In June we issued our white paper A perfect storm is disrupting the legacy location-based entertainment business model. The white paper discussed the gentrification of out-of-home entertainment and arts (OOH E&A) spending due to both the loss of the middle class and a shift of both OOH time and spending to college graduate households. For example, between 2000 and 2017, bachelor's and higher degree households grew from 47% of all OOH E&A spending to almost three-quarters (72%).
Peter Starkel, an industry colleague whose firm Fun Advisors specializes in branding and marketing of OOH entertainment venues, wrote us this comment in response to the white paper:
“I see another track that your report misses... There is a group of small business owners with only a high school education. These are generally your skilled trades, specialized retailers, and construction trades folks. Additionally, there are certain industries where the laborers are making a middle-class income (oil, skilled manufacturing, etc.) They generally have the discretionary income and seek a more "Regular Guy" experience.”
So, we rose to Peter's challenge and dug into our spending data to see how OOH E&A household spending varies by occupation. Here's the results.
Managers, professionals and the self-employed, which includes many small business owners, are the highest spenders. Looks like Peter's thoughts that skilled trades workers are high OOH E&A spenders doesn't pan out, as their spending is at half the rate for that of managers, professionals and the self-employed.
However, sometimes the devil is in the details, so we dug further to see how the spending distributed for different categories of OOH E&A.
The above data included OOH E&A spending both in the local community** and on trips. Here's what the data shows for only community-based spending, which represents spending for community leisure venues (CLVs), including family entertainment centers (FECs).
Both the changes in spending since 2006 and the rates of spending are very similar to that for all OOH A&E spending.
These results are not at all surprising when we look at the average household incomes for the occupations. In all our other research, we have found that this is a high correlation between out-of-home entertainment spending and income. Mangers, professionals and the self-employed who have the highest spending for out-of-home entertainment and arts also have the highest average household incomes.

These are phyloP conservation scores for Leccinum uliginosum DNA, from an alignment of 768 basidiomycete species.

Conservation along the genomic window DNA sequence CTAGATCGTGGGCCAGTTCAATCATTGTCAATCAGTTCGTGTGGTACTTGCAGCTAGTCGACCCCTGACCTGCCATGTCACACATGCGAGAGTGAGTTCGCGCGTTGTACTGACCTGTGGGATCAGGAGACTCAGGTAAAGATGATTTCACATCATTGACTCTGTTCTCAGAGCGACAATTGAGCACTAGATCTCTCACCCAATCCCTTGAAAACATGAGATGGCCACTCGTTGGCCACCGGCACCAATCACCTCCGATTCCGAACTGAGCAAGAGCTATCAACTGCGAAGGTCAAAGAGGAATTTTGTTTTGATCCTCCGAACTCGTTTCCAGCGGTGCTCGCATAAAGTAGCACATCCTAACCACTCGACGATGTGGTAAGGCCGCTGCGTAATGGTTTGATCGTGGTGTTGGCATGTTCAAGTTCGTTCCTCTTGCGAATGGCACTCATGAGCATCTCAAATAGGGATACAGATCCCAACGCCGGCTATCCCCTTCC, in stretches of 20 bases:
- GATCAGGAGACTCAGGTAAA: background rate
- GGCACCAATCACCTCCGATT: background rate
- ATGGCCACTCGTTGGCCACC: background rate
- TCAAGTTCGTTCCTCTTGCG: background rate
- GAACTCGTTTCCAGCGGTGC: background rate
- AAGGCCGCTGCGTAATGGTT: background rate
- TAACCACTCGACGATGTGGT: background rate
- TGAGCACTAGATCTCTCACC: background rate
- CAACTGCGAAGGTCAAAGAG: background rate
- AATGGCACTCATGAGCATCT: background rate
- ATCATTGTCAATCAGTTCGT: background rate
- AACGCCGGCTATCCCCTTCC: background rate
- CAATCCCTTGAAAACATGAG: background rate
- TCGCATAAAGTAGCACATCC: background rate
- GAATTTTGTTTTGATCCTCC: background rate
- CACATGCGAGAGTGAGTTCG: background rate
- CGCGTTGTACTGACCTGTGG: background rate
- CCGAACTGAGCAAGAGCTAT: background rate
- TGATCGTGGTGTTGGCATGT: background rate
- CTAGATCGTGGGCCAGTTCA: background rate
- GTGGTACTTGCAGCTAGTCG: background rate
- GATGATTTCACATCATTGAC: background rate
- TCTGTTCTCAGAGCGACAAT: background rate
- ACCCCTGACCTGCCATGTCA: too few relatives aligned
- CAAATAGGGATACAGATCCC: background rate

So, we dug even deeper into the data to breakdown community-based spending between:
That's when a bit of a different picture emerged. CLV spending by service workers, construction workers and operators, fabricators and laborers skews more to non-live than live. This is especially true for construction workers, who spend three times as much as those other occupations, slightly more than average for all households, at non-live versus live events.
When we look at the spending patterns for OOH E&A on trips (50+ miles from home and/or on overnight trip), the distribution is very similar to all OOH E&A spending, again with the self-employed and managers/professions the biggest spenders.
The above, of course, gives the impression that construction workers should be a target market for community-based, non-live entertainment, such as for family entertainment centers. But again, when we dig into the data and analyze it further, a different picture emerges. We calculated the share of all spending that each occupation contributes to each of the three OOH categories .
Although construction workers spend more than average for non-live community-based A&E, their spending is only 4% of all such spending. And although the self-employed have high household spending rates, they only account for 12% to 16% of all spending in the three OOH A&E categories of spending. Managers/professions account of half of all the spending (48%-52%). Although they are less than one-quarter of all households (22%), they are the market to target for all types of OOH A&E. When you target managers/professionals, you will still get some business from the other occupations as a secondary market, especially on an aspirational motivation basis.
* The occupation status of households is determined by the person or one of the persons who owns or rents the home.
** Spending in the local community is spending at venues within 50 miles of home and not on an overnight trip.